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The busy sumo boys of summer

by Mark Buckton

While summer is a time of rest and relaxation for many, the men at the top rungs of the sumo ladder enjoy no such benefits — or at least it would appear.

Since getting a few days of R&R following the Nagoya Basho that ended on July 27, most of the sekitori, their tsukebito (personal assistants) and the oyakata sumo elders have traveled around northern Japan on a tour designed to give fans not living near Japan’s major metropolises a chance to see their sumo idols of today (the rikishi) and yesterday (the oyakata). Sumo lovers in the countryside can watch from up close for a change, as the “men of strength” demonstrate their daily exercises and routine.

Taking in 11 cities in seven prefectures over the course of two weeks, from Hokkaido through most of Tohoku and ending last Sunday in Niigata, the traveling sumo entourage goes all out to entertain the fans. Later, between Aug. 25 and 29, they will perform in Mongolia, the country that has spawned both current yokozuna and around 30 other rikishi in the sport today.

Concerns aside about yokozuna Asashoryu having too much of a business interest in the trip (he apparently owns the facilities being used to host the event), a mid-summer Mongolian trip, tacked on to the back of a lengthy domestic tour and an earlier trip to Los Angeles, is really stretching it if the rikishi are to be in shape for the September Aki Basho back in Tokyo.

While there’s something to be said for the quantity of sumo dished out over the summer, what of the quality of sumo we will see in the Kokugikan from Sept. 14?

Bouts are fought during the various demonstrations and tournaments put on in the cities of Hokkaido and Tohoku, and many of these bouts will be repeated in Mongolia. None, however, are the full-on competitive fights, and the demo-exercises are more about showing the attending fans what sumotori should do to keep themselves in shape, rather than being performed with that goal in mind.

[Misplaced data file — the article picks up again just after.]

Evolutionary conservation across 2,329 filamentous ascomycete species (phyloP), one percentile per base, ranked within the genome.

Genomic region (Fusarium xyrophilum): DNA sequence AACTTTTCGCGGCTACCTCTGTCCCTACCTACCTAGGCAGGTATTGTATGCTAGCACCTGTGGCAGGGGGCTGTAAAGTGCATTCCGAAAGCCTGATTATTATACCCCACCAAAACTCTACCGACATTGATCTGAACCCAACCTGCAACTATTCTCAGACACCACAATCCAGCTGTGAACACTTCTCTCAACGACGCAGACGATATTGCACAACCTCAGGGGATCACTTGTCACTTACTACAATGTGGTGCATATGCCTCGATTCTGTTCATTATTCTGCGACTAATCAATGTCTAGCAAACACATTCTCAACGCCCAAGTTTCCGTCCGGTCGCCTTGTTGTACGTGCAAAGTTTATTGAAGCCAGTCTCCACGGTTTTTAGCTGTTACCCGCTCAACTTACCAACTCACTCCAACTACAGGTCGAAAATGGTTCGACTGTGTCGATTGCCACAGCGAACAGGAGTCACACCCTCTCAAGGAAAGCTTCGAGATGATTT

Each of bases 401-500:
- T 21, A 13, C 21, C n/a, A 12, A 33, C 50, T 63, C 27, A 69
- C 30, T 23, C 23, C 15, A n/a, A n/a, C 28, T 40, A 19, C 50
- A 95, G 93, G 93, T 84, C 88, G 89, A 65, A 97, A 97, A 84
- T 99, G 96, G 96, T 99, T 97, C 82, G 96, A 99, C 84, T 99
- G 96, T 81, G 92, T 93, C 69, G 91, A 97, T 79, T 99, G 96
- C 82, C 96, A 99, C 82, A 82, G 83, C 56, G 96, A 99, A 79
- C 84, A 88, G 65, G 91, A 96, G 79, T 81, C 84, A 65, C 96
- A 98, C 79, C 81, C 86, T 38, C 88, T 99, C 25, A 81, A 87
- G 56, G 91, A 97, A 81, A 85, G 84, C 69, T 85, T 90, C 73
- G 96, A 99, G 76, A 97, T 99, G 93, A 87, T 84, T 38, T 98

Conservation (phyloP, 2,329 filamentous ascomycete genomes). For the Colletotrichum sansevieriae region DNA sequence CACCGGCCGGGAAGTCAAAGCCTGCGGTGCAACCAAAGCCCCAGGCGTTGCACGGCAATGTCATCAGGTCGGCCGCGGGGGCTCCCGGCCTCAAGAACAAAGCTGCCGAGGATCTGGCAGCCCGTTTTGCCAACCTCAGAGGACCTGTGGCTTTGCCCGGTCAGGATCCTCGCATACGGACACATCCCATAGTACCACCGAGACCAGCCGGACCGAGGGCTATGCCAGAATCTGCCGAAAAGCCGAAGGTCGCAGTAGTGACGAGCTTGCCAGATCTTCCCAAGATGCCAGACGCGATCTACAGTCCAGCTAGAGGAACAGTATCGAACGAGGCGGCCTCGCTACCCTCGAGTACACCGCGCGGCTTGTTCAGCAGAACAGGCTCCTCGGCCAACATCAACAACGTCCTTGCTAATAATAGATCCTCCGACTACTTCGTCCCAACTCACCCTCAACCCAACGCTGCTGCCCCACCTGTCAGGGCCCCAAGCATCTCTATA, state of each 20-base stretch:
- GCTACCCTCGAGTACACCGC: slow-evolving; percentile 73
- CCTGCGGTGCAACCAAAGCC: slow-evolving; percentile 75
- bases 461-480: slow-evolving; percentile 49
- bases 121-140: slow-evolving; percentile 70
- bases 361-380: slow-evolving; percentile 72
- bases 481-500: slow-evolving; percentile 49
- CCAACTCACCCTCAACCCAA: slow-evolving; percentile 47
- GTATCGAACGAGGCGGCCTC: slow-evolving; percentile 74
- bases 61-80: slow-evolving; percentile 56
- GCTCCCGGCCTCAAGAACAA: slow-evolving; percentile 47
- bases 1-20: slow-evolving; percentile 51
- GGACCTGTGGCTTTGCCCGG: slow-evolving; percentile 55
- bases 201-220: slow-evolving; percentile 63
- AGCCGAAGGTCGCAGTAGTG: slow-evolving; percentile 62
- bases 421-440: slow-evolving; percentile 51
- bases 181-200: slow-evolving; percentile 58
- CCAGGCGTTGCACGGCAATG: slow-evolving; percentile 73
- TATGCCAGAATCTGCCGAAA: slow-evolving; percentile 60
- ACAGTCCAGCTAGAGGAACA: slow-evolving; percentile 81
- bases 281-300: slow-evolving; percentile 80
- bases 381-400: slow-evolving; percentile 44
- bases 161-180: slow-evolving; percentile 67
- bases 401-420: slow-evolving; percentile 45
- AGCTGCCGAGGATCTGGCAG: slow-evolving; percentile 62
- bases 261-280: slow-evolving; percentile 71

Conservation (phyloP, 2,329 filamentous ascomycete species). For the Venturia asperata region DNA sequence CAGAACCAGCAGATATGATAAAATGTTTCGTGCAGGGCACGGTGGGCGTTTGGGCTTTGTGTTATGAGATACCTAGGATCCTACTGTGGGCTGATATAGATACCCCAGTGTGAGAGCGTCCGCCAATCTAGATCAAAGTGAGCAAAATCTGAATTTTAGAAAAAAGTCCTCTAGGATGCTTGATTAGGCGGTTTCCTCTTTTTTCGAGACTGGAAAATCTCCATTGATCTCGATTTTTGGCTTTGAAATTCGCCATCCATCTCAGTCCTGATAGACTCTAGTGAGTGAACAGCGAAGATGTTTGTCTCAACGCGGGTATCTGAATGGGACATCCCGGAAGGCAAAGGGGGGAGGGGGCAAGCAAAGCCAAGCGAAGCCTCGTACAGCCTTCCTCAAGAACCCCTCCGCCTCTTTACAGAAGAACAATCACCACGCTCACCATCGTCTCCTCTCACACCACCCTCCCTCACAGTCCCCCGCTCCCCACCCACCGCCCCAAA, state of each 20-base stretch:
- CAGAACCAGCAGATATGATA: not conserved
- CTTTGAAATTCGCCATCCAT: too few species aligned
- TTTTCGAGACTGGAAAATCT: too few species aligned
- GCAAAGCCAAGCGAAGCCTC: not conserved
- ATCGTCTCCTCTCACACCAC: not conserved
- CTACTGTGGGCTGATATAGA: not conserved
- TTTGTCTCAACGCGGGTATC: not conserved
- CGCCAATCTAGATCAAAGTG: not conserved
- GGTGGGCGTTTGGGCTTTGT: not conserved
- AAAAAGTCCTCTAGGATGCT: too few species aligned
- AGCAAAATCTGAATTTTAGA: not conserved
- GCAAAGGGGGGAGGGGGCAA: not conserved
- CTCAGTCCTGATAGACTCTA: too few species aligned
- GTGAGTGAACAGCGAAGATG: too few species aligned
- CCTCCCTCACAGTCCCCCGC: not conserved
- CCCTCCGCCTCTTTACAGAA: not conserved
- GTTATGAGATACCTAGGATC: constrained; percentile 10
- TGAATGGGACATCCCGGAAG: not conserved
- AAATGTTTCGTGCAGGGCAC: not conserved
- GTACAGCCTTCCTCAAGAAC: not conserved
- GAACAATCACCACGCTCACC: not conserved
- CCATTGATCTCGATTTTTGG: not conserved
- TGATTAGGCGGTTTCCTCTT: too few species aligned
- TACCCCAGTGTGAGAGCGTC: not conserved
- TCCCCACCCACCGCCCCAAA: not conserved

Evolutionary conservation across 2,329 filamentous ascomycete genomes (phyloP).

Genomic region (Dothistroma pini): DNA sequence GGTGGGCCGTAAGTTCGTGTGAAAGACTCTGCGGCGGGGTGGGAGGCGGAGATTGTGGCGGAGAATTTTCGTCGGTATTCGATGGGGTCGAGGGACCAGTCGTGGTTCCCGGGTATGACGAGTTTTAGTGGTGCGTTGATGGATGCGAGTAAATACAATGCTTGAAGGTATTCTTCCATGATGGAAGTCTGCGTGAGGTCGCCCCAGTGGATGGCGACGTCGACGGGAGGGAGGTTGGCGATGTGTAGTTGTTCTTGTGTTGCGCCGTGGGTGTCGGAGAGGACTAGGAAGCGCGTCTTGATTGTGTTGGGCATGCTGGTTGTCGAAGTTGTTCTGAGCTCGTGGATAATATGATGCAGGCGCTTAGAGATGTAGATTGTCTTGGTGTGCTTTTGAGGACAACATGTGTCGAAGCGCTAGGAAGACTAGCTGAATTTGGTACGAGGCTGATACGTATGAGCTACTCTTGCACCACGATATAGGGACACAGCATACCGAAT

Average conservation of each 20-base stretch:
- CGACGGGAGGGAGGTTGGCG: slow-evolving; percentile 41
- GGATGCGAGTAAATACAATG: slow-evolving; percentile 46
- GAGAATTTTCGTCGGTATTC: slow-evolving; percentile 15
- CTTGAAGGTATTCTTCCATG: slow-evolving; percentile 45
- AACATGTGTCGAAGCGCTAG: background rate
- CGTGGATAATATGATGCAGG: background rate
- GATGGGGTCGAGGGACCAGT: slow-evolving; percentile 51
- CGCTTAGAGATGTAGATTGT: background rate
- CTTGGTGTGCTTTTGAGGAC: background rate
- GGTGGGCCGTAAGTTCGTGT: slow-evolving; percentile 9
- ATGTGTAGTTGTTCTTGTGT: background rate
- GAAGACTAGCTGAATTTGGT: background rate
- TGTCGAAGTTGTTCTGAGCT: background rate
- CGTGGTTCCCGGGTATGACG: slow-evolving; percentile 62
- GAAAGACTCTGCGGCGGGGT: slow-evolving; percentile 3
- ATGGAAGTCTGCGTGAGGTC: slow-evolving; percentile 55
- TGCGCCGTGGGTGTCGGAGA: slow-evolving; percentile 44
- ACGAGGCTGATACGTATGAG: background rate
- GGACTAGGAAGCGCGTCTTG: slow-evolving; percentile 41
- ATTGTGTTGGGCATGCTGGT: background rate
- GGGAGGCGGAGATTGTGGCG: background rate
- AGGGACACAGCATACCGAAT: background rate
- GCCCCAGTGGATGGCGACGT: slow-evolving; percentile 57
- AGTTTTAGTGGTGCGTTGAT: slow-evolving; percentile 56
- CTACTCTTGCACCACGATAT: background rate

Few of the rikishi will come close to the numbers of shiko squats he would do daily at home base in Tokyo to keep his legs and lower body in shape. None will approach the rigorous one-on-one repeat bouts needed keep a wrestler sharp. As a result, waistlines will expand and muscles will soften, as the Aki Basho draws closer.

It is not surprising that for more conservative fans of sumo the quantity of these meet ‘n’ greet sessions up and down Japan, around Oceania and Asia in recent years, as well as several trips to the States, are only eroding the quality of sumo come tournament time.

How many people, particularly those in the U.S cities that sumo courts, view the sport as anything more than a novelty? There are, of course, U.S.-based fans who know sumo inside and out, but their significance pales when compared to the numbers turning up to view the “fat guys in diapers.”

It could be said that the purpose of tours is to inspire future generations of international sumo, but where are the benefits of visits to Hawaii, Las Vegas and Los Angeles in the past few years? Where are the rikishi of American origin today?

London has been confirmed as a destination for 2009, and it is rumored that Moscow will be used to keep the European fans happy. Of these trips, perhaps only the Euro/Russian trip is justifiable, given the fact that the sumo giants haven’t visited that region in years and that Europeans in sumo are definitely making their mark.

Perhaps it is time keep the boys home a spell – or at least limit their tours to more convenient locations and maybe the occasional jaunt to Europe from time to time – but not every year.

Is R&R something the men in professional sumo miss out on? Perhaps not.